17 Jan

Comments Off on Thursday Thoughts – “Fairly” Good Advice

Thursday Thoughts – “Fairly” Good Advice


By Dan Fenyo

For today’s entry, I’ve turned to some of my fellow counselors for help. The question I asked was, “If you met a family who was planning to go to their first college fair, what would be your one piece of advice?” Let’s see what they had to say!

Brittany Ambrosino
says: “Don’t be afraid to talk to college reps.

We’re at fairs for one thing: to talk! I mentioned this in Monday’s post, but it’s so important to reiterate the point. If your plan at a fair is to stand 10 feet away from the row of tables and read our minds, you probably aren’t taking advantage of the oportunity in front of you. Step right up and let’s chat! I promise you won’t regret it.

Paola Martinez says: “Let the student do most of the talking.

As a parent or guardian, I know how many questions you have about applying, enrolling, registering, paying, etc. Coming prepared with plenty of insightful questions is essential to a successful fair experience. That being said, remember who’s actually going to college! As an admissions counselor, it makes a world of difference for a student at a fair to willingly engage me in a conversation. When the time comes to review their application, that little chat at a fair can sometimes make a big difference.

Matt Dembinsky says: “Look at colleges you’ve never heard of.”

Huh? What’s Matt talking about? He isn’t telling you to spend your time searching out the most obscure university from across the country for nothing. What Matt means to stress is the importance of open-mindedness. There are around 5,000 different colleges and universities in the United States alone; take the time to meet with representatives from your student’s top schools and, if you’ve got time left, check out a few lesser-known ones. You never know when you’ll stumble upon your student’s future alma mater!

Are you a college fair newbie or an old pro? What advice do you have for other college fair attendants? I’d love to hear back from you! Check us out on Instagram and Facebook #LivinTheKnightLife

Daniel Fenyo
has been an admissions counselor at the Mount since September 2018. A lifelong Hudson Valley resident, he enjoys reading, writing, and all things nerdy in his free time.

Find out more about becoming part of the Knight Life at Mount Saint Mary College by visiting our Admissions site!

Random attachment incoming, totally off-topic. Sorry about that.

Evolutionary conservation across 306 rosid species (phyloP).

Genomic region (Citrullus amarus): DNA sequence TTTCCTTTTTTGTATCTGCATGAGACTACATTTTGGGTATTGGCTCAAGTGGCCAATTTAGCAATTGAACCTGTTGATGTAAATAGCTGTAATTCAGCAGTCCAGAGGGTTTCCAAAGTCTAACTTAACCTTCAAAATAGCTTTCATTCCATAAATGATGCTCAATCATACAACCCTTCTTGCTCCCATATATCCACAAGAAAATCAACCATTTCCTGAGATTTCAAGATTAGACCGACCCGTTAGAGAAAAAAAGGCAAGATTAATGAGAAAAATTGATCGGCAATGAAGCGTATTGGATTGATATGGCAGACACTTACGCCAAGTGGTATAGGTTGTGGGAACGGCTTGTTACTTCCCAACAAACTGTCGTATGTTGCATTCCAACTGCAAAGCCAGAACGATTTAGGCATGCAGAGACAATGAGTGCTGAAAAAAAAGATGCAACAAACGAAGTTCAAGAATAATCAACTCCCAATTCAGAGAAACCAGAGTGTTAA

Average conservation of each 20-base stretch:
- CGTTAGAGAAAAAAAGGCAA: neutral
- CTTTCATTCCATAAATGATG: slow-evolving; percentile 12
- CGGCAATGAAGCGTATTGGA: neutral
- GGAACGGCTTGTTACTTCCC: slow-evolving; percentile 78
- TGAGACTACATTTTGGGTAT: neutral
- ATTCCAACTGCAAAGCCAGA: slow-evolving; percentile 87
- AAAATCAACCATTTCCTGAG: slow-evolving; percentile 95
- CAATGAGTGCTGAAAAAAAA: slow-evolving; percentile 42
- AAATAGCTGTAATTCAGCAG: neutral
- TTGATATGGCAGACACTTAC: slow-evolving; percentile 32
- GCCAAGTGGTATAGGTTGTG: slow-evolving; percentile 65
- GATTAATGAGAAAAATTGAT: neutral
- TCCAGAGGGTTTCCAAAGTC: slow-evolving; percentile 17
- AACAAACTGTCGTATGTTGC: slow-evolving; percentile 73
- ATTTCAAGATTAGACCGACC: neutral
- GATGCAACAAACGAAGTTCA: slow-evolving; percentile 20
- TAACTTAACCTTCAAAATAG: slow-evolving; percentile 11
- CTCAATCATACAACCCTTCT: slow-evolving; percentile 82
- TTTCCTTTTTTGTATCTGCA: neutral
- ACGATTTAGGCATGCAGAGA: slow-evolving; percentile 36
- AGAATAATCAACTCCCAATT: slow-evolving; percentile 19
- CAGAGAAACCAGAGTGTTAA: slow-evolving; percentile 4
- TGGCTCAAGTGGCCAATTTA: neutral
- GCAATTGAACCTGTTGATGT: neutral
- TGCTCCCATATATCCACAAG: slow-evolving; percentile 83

Filed Under: Admissions


16 Jan

Comments Off on Meet the Mount: Madison Herley ’19

Meet the Mount: Madison Herley ’19


In our “Meet the Mount” series, we’ll be highlighting some of the Mount’s people – our students, faculty, staff, and alumni – who make this college the wonderful community it is.

Madison Herley ’19

Class Year: Senior

Major: Media Studies

Concentration: Production

Minors: Journalism and Art

Reason for picking that major: My favorite thing about studying Media Studies and Production is that it’s so hands on. Our professors allow us to work in groups and go out into the community to capture video work. I’ve always seen myself working in the television industry as a producer. Being in this profession there is never a dull moment and every day there is something different to do.

Campus Activities/Jobs: Resident Assistant (RA)

Reason for getting involved: I chose to get involve on campus because I wanted to be apart of something. Freshman year you got to see that people had each other already. They all had a second family at the Mount. I wanted to have a second “family” that I could count on and that’s what being an RA did for me. This has shaped my campus experience because I got to be there for residents, too.

Favorite spot on campus: Dominican Center hill

One word to describe the Mount: Beautiful

Above: Madison Herley ’19 recently coordinated the Mount’s A.R.T. Show Part II in spring 2018.

What is your Mount story? Contact us at webservices@msmc.edu to share your Mount experience!

14 Jan

Comments Off on A Night at the (College) Fair

A Night at the (College) Fair


By Dan Fenyo

College fairs are my absolute favorite events to attend as an admissions counselor. If you’ve never been to one, they’re generally held in high school gymnasiums or cafeterias and provide students and parents an opportunity to speak with representatives from various colleges. At a typical fair, you can expect to see anywhere from 25 to 250 different institutions from the surrounding region and beyond. If you aren’t careful, a fair can turn into a circus all too quickly. . .

Today I want to talk a little bit about some of the common mistakes I see parents and students make at college fairs and what you can do to avoid them.

#1: Do Your Research